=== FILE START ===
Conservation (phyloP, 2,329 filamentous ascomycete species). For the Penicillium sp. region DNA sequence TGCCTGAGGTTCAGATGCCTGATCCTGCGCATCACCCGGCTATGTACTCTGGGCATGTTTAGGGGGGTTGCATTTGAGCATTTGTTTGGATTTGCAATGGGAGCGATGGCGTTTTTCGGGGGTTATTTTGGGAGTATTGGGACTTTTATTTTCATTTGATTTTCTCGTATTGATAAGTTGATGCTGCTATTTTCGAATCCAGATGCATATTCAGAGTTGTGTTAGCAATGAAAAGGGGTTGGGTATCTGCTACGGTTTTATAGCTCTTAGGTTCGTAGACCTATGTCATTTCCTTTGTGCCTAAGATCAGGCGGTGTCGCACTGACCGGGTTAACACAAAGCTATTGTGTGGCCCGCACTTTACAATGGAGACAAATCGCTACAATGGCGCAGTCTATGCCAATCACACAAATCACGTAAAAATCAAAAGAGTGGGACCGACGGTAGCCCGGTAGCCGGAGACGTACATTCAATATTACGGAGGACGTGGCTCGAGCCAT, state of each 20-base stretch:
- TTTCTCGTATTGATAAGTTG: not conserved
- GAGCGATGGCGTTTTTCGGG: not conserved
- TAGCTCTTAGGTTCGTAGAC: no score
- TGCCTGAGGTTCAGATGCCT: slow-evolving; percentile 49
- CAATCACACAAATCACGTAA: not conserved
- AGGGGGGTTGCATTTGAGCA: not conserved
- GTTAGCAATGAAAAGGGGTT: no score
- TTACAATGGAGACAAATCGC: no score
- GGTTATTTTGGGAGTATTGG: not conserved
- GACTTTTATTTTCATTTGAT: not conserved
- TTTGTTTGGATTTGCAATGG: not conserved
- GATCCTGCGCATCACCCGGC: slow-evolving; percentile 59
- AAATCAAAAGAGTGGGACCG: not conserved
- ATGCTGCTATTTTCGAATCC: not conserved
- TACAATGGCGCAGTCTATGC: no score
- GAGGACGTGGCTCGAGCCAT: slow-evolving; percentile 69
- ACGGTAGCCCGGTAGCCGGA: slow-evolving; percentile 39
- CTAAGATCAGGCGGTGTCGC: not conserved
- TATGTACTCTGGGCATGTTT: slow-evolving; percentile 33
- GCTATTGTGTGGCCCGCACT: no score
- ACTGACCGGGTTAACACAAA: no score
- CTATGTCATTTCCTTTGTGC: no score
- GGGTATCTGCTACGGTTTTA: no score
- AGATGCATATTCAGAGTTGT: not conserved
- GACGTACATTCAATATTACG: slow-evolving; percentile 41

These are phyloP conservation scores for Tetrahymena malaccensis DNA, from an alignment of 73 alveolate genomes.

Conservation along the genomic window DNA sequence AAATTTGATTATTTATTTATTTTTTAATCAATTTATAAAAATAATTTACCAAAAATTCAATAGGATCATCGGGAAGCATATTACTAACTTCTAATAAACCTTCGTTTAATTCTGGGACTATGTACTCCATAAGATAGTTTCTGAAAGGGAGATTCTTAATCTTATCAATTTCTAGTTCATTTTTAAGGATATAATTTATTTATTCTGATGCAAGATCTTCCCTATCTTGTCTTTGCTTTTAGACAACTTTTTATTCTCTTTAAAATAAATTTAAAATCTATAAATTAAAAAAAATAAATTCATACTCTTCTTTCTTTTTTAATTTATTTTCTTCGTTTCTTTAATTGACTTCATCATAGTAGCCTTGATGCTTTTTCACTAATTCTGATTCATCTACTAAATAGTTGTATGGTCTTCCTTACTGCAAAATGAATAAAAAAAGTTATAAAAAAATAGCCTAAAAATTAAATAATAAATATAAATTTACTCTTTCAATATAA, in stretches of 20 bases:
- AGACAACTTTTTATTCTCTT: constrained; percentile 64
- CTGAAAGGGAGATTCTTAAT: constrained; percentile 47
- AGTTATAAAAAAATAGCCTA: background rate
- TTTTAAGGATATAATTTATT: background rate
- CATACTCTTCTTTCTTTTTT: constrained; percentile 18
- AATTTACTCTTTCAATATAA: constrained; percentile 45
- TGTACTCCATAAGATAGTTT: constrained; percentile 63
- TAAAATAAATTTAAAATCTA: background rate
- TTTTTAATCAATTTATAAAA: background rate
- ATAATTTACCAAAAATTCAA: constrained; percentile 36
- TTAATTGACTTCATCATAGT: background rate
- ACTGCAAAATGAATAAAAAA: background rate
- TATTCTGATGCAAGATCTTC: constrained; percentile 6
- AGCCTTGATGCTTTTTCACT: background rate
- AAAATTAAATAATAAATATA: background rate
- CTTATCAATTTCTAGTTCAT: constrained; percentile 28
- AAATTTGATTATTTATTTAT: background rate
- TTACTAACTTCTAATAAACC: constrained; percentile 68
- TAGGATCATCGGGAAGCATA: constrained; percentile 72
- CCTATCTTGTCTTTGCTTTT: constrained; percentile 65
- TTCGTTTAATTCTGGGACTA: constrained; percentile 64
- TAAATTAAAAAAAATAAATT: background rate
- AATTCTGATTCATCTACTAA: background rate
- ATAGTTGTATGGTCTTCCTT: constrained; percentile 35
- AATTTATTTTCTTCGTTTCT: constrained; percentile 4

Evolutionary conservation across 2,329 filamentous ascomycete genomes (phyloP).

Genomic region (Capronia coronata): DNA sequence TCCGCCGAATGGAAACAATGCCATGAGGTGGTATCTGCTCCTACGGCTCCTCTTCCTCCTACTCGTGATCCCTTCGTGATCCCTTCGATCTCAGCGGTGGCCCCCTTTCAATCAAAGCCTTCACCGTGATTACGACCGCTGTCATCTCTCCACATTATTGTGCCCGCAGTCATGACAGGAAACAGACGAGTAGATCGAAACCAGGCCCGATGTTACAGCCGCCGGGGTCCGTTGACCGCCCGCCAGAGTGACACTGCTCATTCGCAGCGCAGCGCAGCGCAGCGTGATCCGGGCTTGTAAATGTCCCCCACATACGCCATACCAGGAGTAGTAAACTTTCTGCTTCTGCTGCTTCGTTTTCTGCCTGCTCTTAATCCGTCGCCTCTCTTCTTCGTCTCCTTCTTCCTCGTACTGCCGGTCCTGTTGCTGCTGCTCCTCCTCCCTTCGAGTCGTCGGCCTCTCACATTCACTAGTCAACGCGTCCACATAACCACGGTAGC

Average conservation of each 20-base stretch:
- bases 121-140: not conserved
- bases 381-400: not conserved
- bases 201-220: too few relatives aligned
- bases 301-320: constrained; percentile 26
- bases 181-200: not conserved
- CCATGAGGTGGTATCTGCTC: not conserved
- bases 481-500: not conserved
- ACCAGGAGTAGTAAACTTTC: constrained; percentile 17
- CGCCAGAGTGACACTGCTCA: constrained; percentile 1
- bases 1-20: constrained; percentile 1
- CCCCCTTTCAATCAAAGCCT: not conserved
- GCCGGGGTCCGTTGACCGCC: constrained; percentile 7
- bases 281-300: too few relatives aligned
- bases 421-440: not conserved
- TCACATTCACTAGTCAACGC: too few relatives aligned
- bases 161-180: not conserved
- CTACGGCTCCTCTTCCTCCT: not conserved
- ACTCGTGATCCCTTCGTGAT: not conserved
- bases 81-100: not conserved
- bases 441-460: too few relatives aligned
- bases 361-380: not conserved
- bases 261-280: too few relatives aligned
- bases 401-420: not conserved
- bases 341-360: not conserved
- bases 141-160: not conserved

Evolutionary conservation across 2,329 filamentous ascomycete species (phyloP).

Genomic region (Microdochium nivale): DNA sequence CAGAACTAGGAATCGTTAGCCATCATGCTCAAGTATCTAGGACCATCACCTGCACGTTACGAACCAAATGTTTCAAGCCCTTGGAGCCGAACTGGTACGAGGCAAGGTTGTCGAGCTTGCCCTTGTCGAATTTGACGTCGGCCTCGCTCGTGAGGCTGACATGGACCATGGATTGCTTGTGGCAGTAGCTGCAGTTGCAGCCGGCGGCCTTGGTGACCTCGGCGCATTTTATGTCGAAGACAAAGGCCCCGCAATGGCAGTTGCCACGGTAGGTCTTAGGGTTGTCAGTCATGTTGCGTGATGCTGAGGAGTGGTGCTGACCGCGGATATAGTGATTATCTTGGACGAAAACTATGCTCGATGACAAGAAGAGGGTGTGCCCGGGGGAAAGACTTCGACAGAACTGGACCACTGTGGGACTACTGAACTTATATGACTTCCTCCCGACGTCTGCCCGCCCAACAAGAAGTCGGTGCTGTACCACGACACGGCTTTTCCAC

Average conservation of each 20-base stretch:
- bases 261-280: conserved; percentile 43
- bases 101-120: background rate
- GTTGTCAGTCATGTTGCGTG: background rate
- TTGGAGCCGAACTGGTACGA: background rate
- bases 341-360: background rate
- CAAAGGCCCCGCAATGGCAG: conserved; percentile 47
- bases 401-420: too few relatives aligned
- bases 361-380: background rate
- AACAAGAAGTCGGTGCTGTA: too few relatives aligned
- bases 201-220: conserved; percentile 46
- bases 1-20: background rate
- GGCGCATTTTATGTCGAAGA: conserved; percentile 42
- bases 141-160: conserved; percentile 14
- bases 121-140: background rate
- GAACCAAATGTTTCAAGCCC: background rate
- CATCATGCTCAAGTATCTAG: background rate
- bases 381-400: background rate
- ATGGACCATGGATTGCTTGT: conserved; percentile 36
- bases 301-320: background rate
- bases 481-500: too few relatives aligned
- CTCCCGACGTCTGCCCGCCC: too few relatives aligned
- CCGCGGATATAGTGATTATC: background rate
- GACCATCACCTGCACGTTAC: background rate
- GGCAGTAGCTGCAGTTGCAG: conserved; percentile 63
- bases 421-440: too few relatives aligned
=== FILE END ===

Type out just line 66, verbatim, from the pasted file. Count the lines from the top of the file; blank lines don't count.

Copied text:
- bases 1-20: constrained; percentile 1